Campanelli: I did it twice previously. When I did it before when I started at midnight and did it in the dark, I liked that section in the dark. The descent is what it is. You do it in the dark, it’s not that much different.

iRunFar: Did you have any interesting occurrences in the night? Animals or the moon or anything?

Campanelli: No, but when I was going down Tabeguache there was a buttload of cairns in the woods when you get down toward the creek. I thought that was the weirdest thing: “Who the hell is building cairns out here?”

iRunFar: You posted on your Instagram your split differences between you and [previous supported men’s record holder] Alex Nichols. Early on it looked like you were making up time mostly on the descents.

Campanelli: It seemed like a lot of my time [gain] was on the more technical sections or the descents, yeah.

iRunFar: Were you pushing it? Was there a conscious strategy there?

Campanelli: I think that’s what I’m good at. I always think, “Oh, I’m going my normal pace” on a rocky, technical section. Then I’ll look at Strava later and it’s, “Oh, yeah, that was a top-10 time or something.” I think that’s just my skillset.

iRunFar: From living at Alta and running there.

Campanelli: It blew my mind. I gained on most of the downhills. Eventually I gained time on the uphills, just gained a little everywhere–a little here, a little there, you know.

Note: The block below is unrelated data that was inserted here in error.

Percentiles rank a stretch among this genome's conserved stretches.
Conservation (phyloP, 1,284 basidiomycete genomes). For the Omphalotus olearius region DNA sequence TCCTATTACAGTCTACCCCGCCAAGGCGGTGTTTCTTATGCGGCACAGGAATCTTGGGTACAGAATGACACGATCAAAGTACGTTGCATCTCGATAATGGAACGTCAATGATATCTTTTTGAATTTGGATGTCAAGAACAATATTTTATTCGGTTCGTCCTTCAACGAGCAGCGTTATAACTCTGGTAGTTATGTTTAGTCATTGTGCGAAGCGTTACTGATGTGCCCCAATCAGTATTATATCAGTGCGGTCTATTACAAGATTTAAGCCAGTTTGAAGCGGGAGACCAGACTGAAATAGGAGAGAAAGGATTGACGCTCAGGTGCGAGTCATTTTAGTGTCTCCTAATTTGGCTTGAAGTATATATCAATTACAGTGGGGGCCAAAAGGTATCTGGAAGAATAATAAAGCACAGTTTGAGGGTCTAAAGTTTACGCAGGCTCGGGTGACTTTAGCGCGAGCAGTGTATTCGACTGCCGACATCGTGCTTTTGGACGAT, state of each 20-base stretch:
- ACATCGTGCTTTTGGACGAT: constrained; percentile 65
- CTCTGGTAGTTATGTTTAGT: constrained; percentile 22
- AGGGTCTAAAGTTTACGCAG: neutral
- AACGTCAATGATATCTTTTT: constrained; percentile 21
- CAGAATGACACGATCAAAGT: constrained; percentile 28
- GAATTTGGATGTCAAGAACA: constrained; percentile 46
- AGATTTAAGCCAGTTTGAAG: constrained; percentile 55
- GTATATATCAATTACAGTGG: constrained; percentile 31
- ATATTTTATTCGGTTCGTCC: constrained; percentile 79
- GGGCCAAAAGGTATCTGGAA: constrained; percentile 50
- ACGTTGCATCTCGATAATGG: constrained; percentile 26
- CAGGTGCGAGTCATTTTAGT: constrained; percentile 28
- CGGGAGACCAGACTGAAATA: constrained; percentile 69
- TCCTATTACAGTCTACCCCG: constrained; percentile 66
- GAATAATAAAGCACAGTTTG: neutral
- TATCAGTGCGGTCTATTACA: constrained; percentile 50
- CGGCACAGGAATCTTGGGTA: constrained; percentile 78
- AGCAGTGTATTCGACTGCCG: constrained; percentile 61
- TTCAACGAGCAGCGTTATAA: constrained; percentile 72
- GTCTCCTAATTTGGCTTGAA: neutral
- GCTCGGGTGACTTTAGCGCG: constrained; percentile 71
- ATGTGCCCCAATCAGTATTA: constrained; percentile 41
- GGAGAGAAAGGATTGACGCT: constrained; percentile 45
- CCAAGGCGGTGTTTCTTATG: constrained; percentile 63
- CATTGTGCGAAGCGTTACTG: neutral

iRunFar: Once you got to the mid-point, it seems like you shaved time off every split that you listed.

Campanelli: I think the most surprising one was Missouri Mountain. But when I think about it, that’s where I did the East Ridge [route]. I got 55 minutes from Mount Belford to Missouri, and that seems like a lot.

iRunFar: That’s a split for a really fast, fresh person. Had you ever moved that quickly between the two mountains before?

Campanelli: Yeah, I did it twice earlier that week. I don’t know exactly my split, but I don’t think I went faster during my attempt.

iRunFar: With Nolan’s there are general lines, but then people take their own bent on it. What kind of terrain did you look for on the uphills and the downhills?

Campanelli: For the uphills, the more solid and steep, the more I like it. I think if I’m fresh and going up one peak for a training run, I don’t mind if it’s a little loose. You just muscle up it or whatever. When you’re tired, like going up Mount Columbia on that 40-degree stuff and it’s a little loose, I’m just slower on my reaction time and it isn’t ideal. Downhill, I like those beautiful scree slides.